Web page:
Assets can be well protected from creditors but still included in your gross estate for federal estate tax purposes.  For example, funds in your 401(k) account are well protected from creditors.  But these funds will be included in your gross estate for federal estate tax purposes.  The point here is that even though you have an asset protection plan, you may still need an estate plan review, and vice versa. 

Asset protection planning and estate planning are clearly interrelated.  But I have learned that many individuals have a rather sophisticated estate plan (often carefully designed to minimize estate taxes); but that plan may do little or nothing to shield assets from creditors.  Many individuals would benefit from consulting with an asset protection lawyer even if they already have a good estate plan.

Don't Forget to File a Gift Tax Return for 2010 Gifts

For anyone who did any asset protection planning in 2010 -- If you made a gift of more than $13,000 to anyone other than your spouse, you are required to file a federal gift tax return to report the gift(s).  The filing is made on IRS Form 709.  A gift tax return for gifts made during 2010 is due by April 15, 2011.

Assets are frequently transferred from one person to another in connection with asset protection planning, and also in connection with routine estate planning.  It is very important to remember that a gift tax return may be required in connection with such transfers.  If you transfer assets worth more then $13,000 to anyone other than your spouse for no consideration (that is, as a gift), you probably have to file a Form 709.  You will not owe any tax if you are simply applying the amount of the gift to your lifetime federal exemption.  That amount (which is now a unified federal estate, gift and generation-skipping transfer exemption) has been increased to $5 million for 2011 and 2012.  Gift tax will be due once you have used up your applicable lifetime federal exemption.

This post is just a very brief overview of gift tax filing requirements.  It is certainly not a complete summary of all requirements.  If you made a gift to anyone of more than $13,000 in 2010, you should consult with your tax advisor to determine whether a gift tax return is required.

Family LLC's

Family limited liability companies can be a convenient vehicle to hold and administer family investments.  They offer significant benefits from both an estate planning and asset protection standpoint.  Until recently, the entity of choice for family investments was a family limited partnership (often just called an FLP).  While there is nothing wrong with an FLP, we are now using LLC's more frequently.  There are some technical legal differences between the two forms of entity, but the benefits are basically the same.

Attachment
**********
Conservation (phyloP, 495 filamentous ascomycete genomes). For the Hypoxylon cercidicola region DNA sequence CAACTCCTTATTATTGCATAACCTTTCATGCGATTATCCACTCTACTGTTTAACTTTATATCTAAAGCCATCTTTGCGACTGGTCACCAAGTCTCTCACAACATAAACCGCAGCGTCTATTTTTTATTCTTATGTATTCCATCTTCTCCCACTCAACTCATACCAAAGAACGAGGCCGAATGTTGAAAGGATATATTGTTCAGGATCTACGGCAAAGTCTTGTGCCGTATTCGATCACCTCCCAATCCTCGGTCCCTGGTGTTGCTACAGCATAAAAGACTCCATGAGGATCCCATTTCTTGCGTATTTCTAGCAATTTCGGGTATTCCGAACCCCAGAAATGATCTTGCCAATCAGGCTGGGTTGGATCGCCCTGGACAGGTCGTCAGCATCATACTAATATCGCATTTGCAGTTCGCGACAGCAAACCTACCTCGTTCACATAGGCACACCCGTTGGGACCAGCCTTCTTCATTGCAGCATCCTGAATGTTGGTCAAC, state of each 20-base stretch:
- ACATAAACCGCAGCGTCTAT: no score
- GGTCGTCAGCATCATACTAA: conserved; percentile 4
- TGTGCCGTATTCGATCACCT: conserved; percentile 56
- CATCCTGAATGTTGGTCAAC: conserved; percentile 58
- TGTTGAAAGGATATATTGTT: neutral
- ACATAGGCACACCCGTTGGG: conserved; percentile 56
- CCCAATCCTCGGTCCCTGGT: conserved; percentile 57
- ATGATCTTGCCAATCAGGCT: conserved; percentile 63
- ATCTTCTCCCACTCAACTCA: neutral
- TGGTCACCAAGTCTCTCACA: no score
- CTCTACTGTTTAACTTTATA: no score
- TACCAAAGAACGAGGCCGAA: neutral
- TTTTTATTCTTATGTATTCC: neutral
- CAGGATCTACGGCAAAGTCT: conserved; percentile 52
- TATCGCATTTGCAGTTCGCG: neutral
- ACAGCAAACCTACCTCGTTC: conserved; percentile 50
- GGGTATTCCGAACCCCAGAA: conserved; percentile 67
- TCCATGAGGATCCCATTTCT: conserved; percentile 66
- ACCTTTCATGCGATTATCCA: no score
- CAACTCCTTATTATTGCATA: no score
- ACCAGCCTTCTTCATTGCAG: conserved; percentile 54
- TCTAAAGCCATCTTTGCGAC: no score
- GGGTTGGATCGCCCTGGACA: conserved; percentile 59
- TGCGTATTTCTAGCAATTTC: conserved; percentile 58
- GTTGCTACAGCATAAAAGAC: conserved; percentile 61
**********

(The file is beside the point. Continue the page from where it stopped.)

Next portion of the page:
Holding family investments (such as marketable securities and real estate) in a family LLC makes it significantly more difficult for a creditor to reach those assets than if they were held individually.  Keep in mind that not only you, but also your children and other family members could potentially have future creditor problems.  So an LLC can help protect the interests of all family members.

A family LLC can also be a useful vehicle for estate planning purposes.  Rather than making outright gifts to children, you can gift interests in the family LLC.  You may be able to take advantage of some discounts for gift and estate planning purposes.

The bottom line is that a family LLC can be a useful tool for both asset protection and estate planning purposes.

Asset Protection Planning Should Include Careful Estate Planning

Poor (or no) estate planning can lead to catastrophic losses of family assets.

Check out the article by Claudia Buck in The Portland Press Herald with some sad stories of families who wasted lots of money due to poor estate planning.  Some simple steps can avoid family fights and save legal fees.  These include earmarking personal property; carefully choosing your executor and trustees; and carefully thinking through the provisions of any trust agreements.  This particular article does not discuss federal and state death taxes, which are another important consideration.  Failing to take these taxes into account in connection with an estate plan can result in staggering losses for many families.

Having basic estate planning documents in place will not provide a complete asset protection plan.  Estate planning is, however, one of the important components of an overall plan to protect your assets.